# Finding a line integral along the curve of intersection of two surfaces

Find \begin{align*} \int_C \sqrt{1+4x^2 z^2} ds, \end{align*} where $C$ is the curve of intersection of the surfaces $x^2 + z^2 = 1$ and $y = x^2$.

Attempt at solution: So first I need a parametrization of this curve. I let $x = t$. Then we have $y = t^2$ and $z = +- \sqrt{1-t^2}$. But I'm not sure what sign I should pick here, and what my integration bounds are?

Any help would be appreciated.

Parameterize a curve by letting $x=\cos u$, $z = \sin u$, and $y=\cos^2 u$, where $-\pi \le u \le \pi$.

Then,

\begin{align} ds &=\sqrt{x'(u)^2+y'(u)^2+z'(u)^2}\, du\\\\ &=\sqrt{\sin^2u+4\cos^2u\sin^2u+\cos^2u}\, du\\\\ &=\sqrt{1+4\cos^2u\sin^2u}\, du \end{align}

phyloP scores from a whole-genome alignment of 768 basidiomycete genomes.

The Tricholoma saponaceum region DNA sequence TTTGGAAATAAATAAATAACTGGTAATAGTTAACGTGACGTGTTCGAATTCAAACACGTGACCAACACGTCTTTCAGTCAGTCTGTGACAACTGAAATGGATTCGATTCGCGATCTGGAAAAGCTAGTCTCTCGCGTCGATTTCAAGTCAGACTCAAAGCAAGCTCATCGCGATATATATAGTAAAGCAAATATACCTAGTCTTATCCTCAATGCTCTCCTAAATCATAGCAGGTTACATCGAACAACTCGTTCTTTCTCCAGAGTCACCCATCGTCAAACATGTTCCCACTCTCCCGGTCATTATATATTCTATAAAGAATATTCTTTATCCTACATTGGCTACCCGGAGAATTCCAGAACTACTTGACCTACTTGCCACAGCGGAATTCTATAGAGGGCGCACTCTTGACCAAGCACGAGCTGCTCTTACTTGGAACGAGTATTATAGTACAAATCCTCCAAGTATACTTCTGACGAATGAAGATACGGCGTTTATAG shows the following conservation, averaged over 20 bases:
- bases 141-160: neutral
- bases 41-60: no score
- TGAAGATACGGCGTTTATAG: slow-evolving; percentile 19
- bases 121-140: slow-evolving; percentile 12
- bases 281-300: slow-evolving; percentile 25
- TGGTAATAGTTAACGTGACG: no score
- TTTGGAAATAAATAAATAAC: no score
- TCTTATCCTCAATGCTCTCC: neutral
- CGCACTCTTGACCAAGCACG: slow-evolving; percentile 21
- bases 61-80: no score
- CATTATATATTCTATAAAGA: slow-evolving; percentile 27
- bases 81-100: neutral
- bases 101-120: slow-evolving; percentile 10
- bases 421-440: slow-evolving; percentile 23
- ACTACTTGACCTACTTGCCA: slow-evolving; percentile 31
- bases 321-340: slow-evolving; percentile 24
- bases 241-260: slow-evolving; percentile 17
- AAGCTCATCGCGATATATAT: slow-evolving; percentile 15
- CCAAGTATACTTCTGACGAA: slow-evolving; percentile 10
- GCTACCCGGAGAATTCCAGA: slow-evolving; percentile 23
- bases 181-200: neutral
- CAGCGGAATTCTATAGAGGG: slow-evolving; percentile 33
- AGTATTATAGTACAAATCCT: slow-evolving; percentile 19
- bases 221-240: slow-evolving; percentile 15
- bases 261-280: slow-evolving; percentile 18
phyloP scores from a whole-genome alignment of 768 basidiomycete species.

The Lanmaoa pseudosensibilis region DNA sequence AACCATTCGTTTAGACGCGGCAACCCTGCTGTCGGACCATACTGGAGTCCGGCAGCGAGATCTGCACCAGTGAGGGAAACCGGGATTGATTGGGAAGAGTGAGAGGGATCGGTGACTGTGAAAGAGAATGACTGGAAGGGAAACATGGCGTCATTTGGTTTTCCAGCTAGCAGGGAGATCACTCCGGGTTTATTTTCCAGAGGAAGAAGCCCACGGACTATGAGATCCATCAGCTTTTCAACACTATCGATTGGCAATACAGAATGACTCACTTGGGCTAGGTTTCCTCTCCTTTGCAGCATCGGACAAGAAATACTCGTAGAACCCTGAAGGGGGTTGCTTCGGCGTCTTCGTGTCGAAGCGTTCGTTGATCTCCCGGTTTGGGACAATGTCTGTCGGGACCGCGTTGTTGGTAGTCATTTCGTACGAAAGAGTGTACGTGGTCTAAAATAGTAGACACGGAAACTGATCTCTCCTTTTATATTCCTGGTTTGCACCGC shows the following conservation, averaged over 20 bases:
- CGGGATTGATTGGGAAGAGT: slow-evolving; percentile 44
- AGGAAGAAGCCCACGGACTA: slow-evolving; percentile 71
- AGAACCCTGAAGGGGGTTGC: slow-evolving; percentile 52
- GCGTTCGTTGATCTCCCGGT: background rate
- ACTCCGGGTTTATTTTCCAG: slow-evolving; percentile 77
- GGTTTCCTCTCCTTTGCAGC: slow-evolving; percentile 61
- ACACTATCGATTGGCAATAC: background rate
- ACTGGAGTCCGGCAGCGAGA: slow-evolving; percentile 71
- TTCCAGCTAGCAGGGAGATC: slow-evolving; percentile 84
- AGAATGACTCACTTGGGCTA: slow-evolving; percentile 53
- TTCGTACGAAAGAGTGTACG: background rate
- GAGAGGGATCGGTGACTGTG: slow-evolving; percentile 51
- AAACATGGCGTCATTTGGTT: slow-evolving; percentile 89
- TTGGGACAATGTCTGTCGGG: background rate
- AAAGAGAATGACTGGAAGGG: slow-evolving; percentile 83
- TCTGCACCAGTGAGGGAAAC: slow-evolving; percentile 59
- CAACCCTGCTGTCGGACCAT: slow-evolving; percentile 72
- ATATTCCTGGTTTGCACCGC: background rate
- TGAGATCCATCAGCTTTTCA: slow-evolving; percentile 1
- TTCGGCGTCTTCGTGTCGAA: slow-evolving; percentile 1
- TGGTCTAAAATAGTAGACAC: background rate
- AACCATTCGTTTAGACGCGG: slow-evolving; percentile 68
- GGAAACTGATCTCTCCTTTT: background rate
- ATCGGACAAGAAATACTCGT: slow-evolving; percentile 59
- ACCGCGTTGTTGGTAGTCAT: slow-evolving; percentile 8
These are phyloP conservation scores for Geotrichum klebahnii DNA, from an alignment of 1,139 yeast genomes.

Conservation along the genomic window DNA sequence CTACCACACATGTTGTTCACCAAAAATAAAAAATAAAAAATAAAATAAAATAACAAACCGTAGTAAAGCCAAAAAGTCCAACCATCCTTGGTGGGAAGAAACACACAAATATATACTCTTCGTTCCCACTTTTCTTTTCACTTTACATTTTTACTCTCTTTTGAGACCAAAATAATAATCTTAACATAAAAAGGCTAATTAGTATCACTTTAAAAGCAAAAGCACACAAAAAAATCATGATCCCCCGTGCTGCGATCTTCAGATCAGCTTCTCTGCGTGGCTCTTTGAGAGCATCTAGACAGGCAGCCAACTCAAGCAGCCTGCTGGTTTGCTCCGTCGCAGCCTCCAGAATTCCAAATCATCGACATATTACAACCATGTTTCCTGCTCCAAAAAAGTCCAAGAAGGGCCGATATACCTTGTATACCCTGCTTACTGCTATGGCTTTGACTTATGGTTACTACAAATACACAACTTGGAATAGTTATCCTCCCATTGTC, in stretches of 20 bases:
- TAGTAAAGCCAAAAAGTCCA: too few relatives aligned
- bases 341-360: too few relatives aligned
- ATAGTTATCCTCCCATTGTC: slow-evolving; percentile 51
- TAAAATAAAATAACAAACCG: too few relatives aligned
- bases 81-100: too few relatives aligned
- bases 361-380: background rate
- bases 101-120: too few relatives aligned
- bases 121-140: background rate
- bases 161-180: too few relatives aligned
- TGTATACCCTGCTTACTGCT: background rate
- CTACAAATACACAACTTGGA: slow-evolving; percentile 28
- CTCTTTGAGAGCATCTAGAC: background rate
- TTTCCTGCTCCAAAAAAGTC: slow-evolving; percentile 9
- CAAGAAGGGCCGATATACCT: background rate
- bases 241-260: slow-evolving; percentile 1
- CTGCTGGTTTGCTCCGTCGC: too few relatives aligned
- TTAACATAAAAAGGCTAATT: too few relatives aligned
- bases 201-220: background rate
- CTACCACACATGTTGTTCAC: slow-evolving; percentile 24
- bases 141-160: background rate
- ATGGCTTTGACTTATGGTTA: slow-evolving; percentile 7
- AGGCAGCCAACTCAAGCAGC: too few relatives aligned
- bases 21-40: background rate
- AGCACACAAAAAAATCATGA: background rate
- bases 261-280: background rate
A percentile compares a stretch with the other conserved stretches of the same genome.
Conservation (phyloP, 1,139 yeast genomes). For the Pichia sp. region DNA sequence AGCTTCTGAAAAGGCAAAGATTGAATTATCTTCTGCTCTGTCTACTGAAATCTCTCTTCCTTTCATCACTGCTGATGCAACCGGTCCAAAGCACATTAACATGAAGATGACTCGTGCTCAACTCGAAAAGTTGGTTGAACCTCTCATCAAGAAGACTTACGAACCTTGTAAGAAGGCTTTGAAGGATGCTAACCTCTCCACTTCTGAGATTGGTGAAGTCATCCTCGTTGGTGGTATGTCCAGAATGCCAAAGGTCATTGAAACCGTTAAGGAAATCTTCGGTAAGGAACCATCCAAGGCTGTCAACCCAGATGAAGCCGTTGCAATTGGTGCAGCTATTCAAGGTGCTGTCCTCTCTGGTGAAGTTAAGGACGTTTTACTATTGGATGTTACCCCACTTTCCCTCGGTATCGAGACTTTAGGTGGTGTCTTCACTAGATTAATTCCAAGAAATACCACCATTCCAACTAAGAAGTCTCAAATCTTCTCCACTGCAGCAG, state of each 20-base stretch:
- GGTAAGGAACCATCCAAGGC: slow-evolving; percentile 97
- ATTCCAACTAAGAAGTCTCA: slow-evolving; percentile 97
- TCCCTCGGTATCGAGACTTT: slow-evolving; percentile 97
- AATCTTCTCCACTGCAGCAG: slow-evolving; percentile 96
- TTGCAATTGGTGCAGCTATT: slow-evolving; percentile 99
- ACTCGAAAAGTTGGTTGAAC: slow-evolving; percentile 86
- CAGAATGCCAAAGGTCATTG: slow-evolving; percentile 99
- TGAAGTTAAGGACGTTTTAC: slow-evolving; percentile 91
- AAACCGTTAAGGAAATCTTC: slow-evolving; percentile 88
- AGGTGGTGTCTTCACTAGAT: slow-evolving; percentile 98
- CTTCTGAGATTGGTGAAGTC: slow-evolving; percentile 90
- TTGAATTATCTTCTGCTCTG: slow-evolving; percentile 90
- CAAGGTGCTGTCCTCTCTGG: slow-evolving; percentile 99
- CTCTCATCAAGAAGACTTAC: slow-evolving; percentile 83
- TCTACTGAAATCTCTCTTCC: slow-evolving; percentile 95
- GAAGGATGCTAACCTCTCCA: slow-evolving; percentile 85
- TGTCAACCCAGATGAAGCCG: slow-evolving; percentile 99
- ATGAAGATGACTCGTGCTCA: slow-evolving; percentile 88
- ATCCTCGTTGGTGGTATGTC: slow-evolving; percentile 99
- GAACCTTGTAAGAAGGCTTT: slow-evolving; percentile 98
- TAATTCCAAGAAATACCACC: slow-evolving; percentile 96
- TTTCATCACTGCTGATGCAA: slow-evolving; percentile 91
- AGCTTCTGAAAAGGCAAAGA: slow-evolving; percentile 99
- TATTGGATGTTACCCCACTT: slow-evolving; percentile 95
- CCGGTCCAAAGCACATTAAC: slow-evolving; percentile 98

The integral becomes

$$\int_{-\pi}^{\pi} \left(1+4\cos^2 u \sin^2 u\right) du$$

• How do I know how to parametrize such a curve? Is there some 'trick' you using? Mar 31, 2015 at 19:35
• Well, I used the fact that a unit circle is traced by $(\cos \theta,\sin \theta)$ for $-\pi \le \theta \le \pi$. Mar 31, 2015 at 19:46

And just completing Dr. MV answer, $$(x,z,y) = \left(\cos\theta,\sin\theta,\cos^2\theta\right)$$ gives: $$ds = \sqrt{1+4\sin^2\theta \cos^2\theta}\,d\theta$$ so: $$\int_C\sqrt{1+4 x^2 z^2}\,ds = \int_{-\pi}^{\pi}\left(1+\sin^2(2\theta)\right)\,d\theta=\color{red}{3\pi}.$$

• How did you find the integration bounds though? Mar 31, 2015 at 19:39
• @Kamil: The curve is given by the intersection between a cylinder and a parabolic surface, so it just does one turn around the cylinder axis, i.e. $\theta\in[-\pi,\pi]$. Mar 31, 2015 at 20:04